ESPN — So here was a serious news story, building for two seasons: The electronic-sign-stealing, trash-can-banging Astros returning to the Bronx to catch hell from enraged Yankees fans. And how did ESPN handle the telecast? With play-by-play man Karl Ravech dressed as Luke Skywalker, analyst Tim Kurkjian as Yoda, analyst Eduardo Perez as a Jawa and host Steve Levy in the studio as Darth Vader. See, it was “May the fourth’’ — a nod to the “Star Wars’’ franchise — and nothing was getting in the way of Disney Company synergy. ESPN insists on cartooning-up sports events, even those with violent potential, with cross-promotional silliness. And this time, unlike the alternate NBA all-gambling broadcast and a Marvel-themed NBA cast, the schlock was on the blowtorch feed. Had a riot broken out, Ravech would have looked all-time-ridiculous as he reported the details. Apparently, I’ll have to keep cutting-and-pasting my thoughts of recent weeks: A sports event is a sacred competition featuring athletes guided by the common tenet that nothing — nothing — shall infiltrate The Game. Meaning, there are ways of engaging a youthful audience without bastardizing existing cachet.

Terry Bradshaw, Fox Sports — The appropriate response is to feel pity for Bradshaw more than disgust, knowing he was hit in the head quite often in his playing days. His crackling take on malcontent Aaron Rodgers, who is trying to politicize his way out of Green Bay, was noteworthy if not for one not-so-small detail: Bradshaw carried out a similar drama in Pittsburgh in the early 1980s. This week on WFAN, Bradshaw said of Rodgers, “Him being upset shows me just how weak he is. Who the hell cares who you draft? I mean, he’s a three-time MVP and he’s worried about who they drafted last year No. 1? … Let him cry. Retire. You’re 38. Go ahead and retire. See you later.’’ If Bradshaw is familiar with a trove known as a newspaper archive, he might want to scroll back to 1984, when he ripped Steelers coach Chuck Noll for acquiring David Woodley from Miami. After hearing Noll express concern about Bradshaw’s injured elbow, Bradshaw shot back, “If he wants opinions, he ought to call me and ask me and stop making all these comments. He ought to just keep his mouth shut and pay attention to the draft and not make statements about me until he’s absolutely certain what he’s saying.’’ Such a hazy disconnect doesn’t bode well for Bradshaw’s long-term future at Fox, which should be pondering changes in a studio-show lineup that is showing wear and tear … and amnesia.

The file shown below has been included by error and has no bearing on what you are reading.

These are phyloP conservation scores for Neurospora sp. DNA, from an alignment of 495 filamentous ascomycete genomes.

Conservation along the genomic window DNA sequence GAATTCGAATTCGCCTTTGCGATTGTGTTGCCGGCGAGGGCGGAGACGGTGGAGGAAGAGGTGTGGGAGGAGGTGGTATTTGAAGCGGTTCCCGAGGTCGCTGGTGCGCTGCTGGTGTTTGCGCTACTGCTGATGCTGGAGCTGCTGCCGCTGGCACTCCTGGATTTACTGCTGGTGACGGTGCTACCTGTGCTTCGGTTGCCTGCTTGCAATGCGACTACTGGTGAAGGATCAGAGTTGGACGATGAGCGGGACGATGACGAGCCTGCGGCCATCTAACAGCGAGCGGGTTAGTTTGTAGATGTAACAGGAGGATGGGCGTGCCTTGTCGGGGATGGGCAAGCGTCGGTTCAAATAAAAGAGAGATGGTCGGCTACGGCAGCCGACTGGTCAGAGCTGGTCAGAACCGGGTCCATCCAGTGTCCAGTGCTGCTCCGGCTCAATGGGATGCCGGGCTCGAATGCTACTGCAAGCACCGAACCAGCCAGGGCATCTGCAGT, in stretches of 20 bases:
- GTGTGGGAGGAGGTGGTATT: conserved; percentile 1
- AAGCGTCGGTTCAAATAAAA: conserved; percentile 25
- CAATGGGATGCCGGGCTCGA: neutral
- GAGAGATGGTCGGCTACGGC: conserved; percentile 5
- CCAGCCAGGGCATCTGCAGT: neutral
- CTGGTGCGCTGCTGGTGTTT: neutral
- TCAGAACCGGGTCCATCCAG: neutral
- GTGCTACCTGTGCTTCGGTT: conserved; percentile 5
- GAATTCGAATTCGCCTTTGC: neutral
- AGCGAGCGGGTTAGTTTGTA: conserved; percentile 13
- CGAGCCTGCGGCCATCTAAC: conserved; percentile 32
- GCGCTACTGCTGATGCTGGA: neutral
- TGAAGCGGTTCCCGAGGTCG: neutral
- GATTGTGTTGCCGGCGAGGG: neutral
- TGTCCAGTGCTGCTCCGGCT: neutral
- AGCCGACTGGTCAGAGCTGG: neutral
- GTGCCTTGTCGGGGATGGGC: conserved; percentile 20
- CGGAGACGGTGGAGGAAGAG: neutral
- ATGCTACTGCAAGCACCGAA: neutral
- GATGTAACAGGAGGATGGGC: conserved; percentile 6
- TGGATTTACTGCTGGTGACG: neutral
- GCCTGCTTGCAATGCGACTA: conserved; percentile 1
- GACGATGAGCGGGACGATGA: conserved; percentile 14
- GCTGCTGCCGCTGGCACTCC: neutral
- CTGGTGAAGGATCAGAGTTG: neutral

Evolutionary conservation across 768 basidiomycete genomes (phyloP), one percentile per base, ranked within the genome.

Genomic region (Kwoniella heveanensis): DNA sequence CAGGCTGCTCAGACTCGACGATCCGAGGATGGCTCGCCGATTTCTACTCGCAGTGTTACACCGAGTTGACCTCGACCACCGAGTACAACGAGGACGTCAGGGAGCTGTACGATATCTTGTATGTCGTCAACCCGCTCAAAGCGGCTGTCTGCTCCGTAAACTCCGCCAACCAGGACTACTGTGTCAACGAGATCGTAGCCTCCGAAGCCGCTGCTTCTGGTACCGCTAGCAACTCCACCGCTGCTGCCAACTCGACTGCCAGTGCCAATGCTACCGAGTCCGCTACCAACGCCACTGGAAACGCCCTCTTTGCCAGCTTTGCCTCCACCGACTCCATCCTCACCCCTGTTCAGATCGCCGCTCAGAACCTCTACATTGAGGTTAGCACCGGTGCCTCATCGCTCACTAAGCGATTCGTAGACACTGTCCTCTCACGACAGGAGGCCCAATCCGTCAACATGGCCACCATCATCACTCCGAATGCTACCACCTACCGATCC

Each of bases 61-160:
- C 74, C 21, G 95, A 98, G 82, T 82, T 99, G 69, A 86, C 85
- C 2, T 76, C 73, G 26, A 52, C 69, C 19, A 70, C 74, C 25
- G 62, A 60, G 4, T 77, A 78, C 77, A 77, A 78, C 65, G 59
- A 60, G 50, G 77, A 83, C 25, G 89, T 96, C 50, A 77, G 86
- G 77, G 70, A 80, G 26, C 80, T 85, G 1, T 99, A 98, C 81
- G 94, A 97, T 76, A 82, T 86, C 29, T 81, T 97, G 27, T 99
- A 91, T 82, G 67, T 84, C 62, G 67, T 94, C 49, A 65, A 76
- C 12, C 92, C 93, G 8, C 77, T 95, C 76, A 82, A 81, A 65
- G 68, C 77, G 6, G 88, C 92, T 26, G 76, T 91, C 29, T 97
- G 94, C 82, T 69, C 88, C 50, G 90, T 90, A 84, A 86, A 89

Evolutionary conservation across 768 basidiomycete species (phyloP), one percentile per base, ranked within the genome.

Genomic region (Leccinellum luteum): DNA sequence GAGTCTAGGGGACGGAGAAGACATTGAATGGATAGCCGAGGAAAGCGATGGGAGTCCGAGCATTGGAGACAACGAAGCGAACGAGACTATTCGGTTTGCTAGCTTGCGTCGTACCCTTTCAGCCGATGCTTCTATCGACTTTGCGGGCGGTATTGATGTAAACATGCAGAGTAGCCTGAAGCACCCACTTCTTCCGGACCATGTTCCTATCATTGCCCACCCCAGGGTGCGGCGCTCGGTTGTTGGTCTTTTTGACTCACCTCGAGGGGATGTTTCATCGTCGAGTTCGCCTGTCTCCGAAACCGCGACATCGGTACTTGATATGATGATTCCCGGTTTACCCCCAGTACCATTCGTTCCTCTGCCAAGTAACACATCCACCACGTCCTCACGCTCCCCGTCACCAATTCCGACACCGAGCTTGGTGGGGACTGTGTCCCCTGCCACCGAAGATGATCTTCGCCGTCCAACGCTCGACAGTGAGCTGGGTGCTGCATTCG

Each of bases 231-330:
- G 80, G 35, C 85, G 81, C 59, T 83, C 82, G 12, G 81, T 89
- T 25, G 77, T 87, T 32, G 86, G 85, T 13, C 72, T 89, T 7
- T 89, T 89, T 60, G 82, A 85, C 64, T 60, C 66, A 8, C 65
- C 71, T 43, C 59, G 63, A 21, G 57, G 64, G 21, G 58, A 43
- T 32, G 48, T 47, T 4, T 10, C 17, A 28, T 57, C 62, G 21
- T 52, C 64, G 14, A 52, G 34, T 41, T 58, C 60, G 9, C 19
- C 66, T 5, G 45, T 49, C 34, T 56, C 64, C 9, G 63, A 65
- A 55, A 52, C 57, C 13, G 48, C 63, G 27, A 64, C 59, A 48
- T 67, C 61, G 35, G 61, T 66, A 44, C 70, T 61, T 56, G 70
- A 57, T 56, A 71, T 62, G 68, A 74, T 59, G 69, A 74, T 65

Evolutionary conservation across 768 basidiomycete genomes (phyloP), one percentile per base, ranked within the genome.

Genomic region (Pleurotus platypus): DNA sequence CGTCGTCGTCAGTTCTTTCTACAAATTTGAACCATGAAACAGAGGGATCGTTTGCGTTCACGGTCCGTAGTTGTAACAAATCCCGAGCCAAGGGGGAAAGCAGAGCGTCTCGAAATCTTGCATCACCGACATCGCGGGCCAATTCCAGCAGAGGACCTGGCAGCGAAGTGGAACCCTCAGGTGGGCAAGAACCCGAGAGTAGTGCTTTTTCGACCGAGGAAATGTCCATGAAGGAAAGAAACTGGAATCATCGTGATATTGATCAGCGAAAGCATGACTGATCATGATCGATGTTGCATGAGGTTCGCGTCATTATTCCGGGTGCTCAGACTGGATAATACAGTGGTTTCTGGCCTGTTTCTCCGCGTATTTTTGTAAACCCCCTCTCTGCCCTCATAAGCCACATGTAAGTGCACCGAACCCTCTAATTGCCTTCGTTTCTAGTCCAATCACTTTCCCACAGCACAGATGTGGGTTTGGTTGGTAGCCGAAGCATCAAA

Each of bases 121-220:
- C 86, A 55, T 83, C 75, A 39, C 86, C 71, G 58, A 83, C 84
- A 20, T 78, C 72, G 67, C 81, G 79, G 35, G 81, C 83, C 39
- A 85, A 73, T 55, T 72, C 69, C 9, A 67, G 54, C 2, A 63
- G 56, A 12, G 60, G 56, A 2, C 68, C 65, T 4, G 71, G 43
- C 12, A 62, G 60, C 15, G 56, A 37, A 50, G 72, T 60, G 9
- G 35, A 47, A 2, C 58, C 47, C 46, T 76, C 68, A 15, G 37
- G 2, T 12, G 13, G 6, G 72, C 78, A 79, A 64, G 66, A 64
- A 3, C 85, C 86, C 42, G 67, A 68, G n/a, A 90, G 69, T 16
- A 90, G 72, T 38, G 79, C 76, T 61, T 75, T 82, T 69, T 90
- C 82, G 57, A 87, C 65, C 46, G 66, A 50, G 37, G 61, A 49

The Undefeated, ESPN — As long as media companies spin off websites to reflect racial divisions, we won’t progress as a society. I’ve never understood why The Undefeated explores “the intersection of sports, race and culture’’ with a predominantly Black staff when such a cultural convergence could be examined more effectively by a diverse group of writers and editors. I can just hear the “Mariotti is a racist’’ nonsense, but I’d rather unite than divide. ESPN missed an opportunity to merge its editorial initiatives when editor-in-chief Kevin Merida left this week to become executive editor of the Los Angeles Times, which, like many legacy news operations, struggles with a lame digital product. Merida quickly was replaced by Raina Kelley, The Undefeated’s managing editor, which means the site will continue on a private island that should be affixed to a larger continent.